Lessons from the leaders

The conference programme at this year’s Data Marketing Show offers valuable insights into what best practice currently looks like.

Is your bucket still leaking? Given the turbulence in the markets, it is easy to believe that your normal bucket of customers has been kicked over and is empty. But not all relationships get ended so quickly – some purchases are repeated by necessity, such as premiums, installments or even those that result from inertia.

With the right levels of care and attention, those remaining customers can be nurtured and their value extracted. Yet at the same time, the bucket is still leaky – customers defect to competitors, move out of the market or even die. So despite what you may have heard, acquisition is still an important focus for marketing.

Trying to balance the requirements of acquisition and retention is one of the key themes of presentations at this year’s Data Marketing Show. On the one hand, you can hear how Sky and American Express are adapting their prospecting activities to current market conditions. On the other, you can discover how Nectar deals with competing demands for its cardholders’ attention, or how the COI is tracking behavioural change among users of its services.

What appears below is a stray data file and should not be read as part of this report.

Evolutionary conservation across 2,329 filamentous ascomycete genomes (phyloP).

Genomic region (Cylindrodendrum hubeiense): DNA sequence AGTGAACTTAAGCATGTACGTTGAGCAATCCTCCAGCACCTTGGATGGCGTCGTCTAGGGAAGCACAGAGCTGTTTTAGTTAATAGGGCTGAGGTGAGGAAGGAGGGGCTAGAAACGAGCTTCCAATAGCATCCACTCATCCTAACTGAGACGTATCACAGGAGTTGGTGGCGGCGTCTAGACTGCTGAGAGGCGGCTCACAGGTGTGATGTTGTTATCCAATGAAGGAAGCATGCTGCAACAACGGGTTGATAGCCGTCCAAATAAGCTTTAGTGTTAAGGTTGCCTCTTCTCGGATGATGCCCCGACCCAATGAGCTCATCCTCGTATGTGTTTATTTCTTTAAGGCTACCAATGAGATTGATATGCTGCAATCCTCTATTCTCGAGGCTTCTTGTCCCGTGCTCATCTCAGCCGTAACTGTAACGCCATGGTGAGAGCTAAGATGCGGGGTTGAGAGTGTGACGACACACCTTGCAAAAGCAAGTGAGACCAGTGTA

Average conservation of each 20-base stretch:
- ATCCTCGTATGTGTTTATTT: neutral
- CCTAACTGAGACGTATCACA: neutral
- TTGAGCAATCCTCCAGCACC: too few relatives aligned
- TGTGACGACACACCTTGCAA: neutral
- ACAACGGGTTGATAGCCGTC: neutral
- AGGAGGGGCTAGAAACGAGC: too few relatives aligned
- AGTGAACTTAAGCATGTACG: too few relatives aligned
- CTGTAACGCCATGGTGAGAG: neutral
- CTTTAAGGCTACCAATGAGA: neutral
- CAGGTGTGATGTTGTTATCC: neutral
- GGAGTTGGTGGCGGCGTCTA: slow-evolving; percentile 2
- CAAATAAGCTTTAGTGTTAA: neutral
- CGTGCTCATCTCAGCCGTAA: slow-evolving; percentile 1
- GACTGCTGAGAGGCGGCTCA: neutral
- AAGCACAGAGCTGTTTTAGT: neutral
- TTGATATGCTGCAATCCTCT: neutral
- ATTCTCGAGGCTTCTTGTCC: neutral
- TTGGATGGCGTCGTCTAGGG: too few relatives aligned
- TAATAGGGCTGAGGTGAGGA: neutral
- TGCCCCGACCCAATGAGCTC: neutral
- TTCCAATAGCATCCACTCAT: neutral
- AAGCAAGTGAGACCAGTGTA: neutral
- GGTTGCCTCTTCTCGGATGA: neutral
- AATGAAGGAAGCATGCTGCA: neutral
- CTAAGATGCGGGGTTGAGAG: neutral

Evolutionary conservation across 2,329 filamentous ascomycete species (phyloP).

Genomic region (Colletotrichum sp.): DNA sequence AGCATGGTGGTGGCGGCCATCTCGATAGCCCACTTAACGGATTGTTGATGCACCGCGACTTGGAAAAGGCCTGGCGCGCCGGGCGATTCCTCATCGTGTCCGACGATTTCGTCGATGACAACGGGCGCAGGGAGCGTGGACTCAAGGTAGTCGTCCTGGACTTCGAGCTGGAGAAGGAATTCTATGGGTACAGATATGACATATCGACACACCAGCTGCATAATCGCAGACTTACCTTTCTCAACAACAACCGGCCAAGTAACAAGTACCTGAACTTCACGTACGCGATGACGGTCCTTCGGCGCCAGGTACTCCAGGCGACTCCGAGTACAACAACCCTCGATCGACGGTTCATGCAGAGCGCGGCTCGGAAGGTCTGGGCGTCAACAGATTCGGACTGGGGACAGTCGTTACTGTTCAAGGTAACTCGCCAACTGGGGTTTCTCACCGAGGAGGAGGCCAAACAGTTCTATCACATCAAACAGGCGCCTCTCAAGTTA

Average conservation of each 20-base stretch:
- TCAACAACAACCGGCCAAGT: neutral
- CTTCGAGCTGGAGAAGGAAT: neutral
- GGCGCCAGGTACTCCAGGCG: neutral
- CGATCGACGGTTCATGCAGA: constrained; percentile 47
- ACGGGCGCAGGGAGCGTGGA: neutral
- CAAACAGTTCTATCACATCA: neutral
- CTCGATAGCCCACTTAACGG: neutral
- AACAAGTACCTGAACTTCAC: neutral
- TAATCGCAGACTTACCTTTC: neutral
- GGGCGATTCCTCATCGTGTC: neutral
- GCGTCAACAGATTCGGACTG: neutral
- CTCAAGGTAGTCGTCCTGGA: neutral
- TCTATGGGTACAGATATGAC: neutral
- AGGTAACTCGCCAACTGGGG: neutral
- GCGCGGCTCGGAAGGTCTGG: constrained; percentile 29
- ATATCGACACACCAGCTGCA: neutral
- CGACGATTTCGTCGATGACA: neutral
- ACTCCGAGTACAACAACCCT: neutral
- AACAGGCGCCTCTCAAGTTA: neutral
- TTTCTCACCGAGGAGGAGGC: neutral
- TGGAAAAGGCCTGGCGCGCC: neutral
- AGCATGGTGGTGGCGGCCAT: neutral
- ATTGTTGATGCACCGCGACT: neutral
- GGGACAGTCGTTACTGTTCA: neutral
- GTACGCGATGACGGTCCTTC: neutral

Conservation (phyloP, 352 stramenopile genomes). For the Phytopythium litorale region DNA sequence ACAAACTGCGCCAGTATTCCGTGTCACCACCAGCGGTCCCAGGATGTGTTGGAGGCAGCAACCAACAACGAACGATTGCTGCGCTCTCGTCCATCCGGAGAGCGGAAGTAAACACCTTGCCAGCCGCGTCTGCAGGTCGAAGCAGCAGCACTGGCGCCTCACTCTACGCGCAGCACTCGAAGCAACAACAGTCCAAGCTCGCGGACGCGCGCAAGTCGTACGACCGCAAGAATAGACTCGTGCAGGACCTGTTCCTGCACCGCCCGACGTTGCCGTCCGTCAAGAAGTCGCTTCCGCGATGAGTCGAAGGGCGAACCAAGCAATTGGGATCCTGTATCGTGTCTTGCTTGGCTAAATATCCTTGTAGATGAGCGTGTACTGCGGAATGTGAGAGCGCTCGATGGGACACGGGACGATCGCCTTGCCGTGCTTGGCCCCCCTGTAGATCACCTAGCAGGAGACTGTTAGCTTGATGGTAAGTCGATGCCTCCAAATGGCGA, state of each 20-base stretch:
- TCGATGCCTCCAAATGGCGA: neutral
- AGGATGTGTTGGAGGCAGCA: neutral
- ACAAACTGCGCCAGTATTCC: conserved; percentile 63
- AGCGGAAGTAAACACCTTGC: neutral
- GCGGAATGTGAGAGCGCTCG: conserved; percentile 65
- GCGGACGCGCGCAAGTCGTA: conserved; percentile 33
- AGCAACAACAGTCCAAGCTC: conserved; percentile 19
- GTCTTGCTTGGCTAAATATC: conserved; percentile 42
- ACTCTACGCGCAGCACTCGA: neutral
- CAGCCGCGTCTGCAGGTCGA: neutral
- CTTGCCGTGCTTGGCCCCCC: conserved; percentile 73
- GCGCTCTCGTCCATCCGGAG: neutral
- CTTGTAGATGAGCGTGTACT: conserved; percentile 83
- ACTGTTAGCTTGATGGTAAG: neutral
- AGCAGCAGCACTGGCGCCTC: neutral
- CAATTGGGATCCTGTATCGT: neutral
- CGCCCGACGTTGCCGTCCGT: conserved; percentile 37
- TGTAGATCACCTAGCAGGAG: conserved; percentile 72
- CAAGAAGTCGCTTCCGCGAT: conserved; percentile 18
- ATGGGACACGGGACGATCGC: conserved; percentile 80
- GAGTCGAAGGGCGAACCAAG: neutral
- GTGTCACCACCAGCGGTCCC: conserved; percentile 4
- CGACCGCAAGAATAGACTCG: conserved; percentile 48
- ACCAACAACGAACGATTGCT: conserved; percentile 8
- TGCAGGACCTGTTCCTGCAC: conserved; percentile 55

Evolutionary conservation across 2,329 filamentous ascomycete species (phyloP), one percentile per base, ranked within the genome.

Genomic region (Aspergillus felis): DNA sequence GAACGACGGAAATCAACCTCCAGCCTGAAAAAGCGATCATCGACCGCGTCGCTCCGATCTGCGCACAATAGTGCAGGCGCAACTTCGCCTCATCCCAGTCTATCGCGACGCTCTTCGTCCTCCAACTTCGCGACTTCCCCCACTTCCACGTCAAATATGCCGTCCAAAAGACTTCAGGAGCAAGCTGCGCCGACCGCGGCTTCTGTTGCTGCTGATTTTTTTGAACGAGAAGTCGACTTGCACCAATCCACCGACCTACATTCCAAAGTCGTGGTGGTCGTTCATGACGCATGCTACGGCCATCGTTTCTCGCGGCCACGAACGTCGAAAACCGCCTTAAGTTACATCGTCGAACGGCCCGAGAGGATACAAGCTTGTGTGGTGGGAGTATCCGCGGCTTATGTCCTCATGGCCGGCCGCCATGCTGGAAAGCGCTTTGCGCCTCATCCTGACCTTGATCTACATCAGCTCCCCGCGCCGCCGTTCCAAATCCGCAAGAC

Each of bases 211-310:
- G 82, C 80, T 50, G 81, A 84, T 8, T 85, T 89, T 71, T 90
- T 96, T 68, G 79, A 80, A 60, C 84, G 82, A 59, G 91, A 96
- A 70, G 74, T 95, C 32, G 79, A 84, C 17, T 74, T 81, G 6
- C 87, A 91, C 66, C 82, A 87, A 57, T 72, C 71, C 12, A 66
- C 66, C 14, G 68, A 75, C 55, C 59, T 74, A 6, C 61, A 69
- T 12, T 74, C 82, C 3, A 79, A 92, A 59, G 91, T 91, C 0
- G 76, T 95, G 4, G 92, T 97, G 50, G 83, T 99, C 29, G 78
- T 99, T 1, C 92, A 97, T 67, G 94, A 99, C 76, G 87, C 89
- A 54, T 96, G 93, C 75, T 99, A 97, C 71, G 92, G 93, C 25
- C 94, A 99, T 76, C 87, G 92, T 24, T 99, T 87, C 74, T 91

American Express is typical of many major blue chips in the way its own marketing has evolved. “We have a prospect database with the whole UK population on it,” says Richard Harris, vice-president of acquisition at the card issuer. “Usage of that historically has been direct mail focused, rather than having leverage across other channels.”

The company is now dealing with the challenge of how to use the in-depth knowledge built up on individuals offline in contacts made online. This reflects a common culture shift in marketing and something that Harris will be addressing in his presentation, “Developing insight to inform channel and communication strategies” on Wednesday, 1st July at 12 noon.

While the the method of communicating with prospects may be changing, the facilitators have not. “Data is still an asset. The thing about how you look at it and use it across different channels is that nobody has really cracked it,” says Harris.